Save Your Joints with These Flexible Knee Pads for DIYers

We tried these comfy gel knee pads that every DIYer needs to know about.

Our editors and experts handpick every product we feature. We may earn a commission from your purchases.

Comfort is of the utmost importance, especially when you’re engaged in a flooring, baseboard or plumbing project. For these tasks and others, including roofing and landscaping, a quality set of knee pads is essential to do the job well, comfortably and safe.

With some baseboard to install and a roofing project pending, I picked up a set of the Kobalt Comfort Flex Stabilizer Knee Pads to try out, hoping to avoid hobbling around for days after each project.

What Are Kobalt Comfort Flex Stabilizer Knee Pads?

The Kobalt Comfort Flex Stabilizer Knee Pads feature a durable, clear plastic waterproof outer shell with a grippy and flat stabilizing front footprint. The knee sits cozily inside the black high-memory gel interior pad and stays in place with two easily adjustable rubber straps.

I immediately found a lot to like. The pads felt soft, flexible and appropriately sized. Plus, they’re waterproof.

How We Tested It

close up of a man wearing cobalt knee pads outside in the grassFamily Handyman

With my roofing project delayed a few weeks, I found plenty of use for these Kobalt knee pads. A windstorm tore off the top of one of our trees, which had to be broken down. I also rolled around on the garage floor changing the oil and rotating the tires on my pickup.


After both projects and the baseboard trim install, I can attest to the stability, gel comfort and waterproofness of these Kobalt Comfort Flex Stabilizer Knee Pads.

The straps held them securely in place while I changed my oil and cut my baseboard to the proper length. I don’t recommend wearing them with shorts. The non-slip rubber straps tend to pinch and pull leg hairs.

I appreciated the waterproofing while piecing up the treetop in our backyard after the rainstorm. This will also be true for any future plumbing projects. The 20-sq.-in. flat stabilizing footprint did just that, keeping me stable on one knee while running the chainsaw or shooting trim nails in the baseboard.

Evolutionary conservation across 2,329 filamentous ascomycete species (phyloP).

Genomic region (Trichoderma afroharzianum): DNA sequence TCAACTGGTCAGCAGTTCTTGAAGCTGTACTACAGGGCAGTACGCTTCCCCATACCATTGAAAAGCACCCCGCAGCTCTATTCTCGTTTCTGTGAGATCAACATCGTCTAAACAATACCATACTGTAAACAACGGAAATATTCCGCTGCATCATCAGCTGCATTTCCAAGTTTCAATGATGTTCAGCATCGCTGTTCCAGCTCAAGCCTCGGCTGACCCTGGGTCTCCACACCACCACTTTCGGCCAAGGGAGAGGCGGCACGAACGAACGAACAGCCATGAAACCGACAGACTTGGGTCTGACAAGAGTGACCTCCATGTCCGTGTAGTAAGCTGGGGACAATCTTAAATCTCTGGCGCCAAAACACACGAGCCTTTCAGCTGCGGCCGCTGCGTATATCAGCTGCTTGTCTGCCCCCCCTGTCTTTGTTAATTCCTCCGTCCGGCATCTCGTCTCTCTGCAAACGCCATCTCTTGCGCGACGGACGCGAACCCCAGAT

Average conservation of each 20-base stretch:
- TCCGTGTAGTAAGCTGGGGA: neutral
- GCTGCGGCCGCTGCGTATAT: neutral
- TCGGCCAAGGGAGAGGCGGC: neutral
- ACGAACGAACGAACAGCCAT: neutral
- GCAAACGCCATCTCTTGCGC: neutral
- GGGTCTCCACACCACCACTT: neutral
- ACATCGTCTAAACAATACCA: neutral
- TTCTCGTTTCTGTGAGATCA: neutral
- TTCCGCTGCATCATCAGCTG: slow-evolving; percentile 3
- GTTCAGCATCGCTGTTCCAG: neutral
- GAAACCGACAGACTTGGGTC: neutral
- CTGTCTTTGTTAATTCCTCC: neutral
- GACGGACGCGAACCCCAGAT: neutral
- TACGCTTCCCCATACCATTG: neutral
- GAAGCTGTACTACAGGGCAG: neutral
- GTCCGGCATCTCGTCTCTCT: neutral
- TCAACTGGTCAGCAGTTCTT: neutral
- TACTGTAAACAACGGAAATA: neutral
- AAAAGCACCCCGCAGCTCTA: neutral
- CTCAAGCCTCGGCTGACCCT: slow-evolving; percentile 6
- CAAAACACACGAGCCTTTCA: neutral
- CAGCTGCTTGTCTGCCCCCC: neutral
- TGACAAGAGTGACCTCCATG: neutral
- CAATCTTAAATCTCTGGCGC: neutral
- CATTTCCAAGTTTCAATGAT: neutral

The biggest issue I had involved the placement of the strap’s bottom rivet on the knee pad. The lower attachment points are riveted through the durable exterior shell and the interior gel pad. When moving around for long stretches, the rigid plastic back of the rivet rubbed the skin under the knee. It became so uncomfortable I removed the pads for short periods.

If you have skinnier legs than me or wore lined pants, this wouldn’t be a problem. However, with my chubby frame and a standard pair of Levi’s, it was definitely something to note.

In my experience with the Kobalt Comfort Flex Stabilizer Knee Pads, the rubber straps — my initial area of concern — are showing some wear but still holding up well. I feel confident they will be sufficient for at least a handful of future projects, if not more.


  • Incredibly stable;
  • Securely held in place;
  • Comfy soft gel interior pad;
  • Waterproof.


  • Poorly designed lower strap attachment points;
  • Uncomfortable with shorts.


Q: Can I get different sizes of the Kobalt Comfort Flex Stabilizer Knee Pads?

A: No. There is only one size available.

Q: Does Kobalt sell replacement leg straps?

A: Kobalt does not. There are, however, aftermarket straps available on Amazon that might work.

Final Verdict

If you’re a DIYer looking for a set of stable, comfortable and waterproof knee pads to have on hand, the Kobalt Comfort Flex Stabilizer Knee Pads are a great choice. They’re perfect for any small task around the home or yard and will keep you from feeling sore when the day is done. Your knees will thank you.

Where to Buy

Kobalt Knee Padsvia merchant

The Kobalt Comfort Flex Stabilizer Knee Pads are available at Lowe’s.

Buy Now

Ethan O'Donnell
An experienced woodworker, Ethan O'Donnell has built furniture, cabinetry and artistic elements for Fortune 500 companies as well as the National Park Service. He's also a certified rigger, forklift and telehandler operator with OSHA and UCOR safety certifications. When he's not renovating his rustic cabin in Minnesota's Northwoods, Ethan rides and repairs his fleet of bicycles and motorcycles.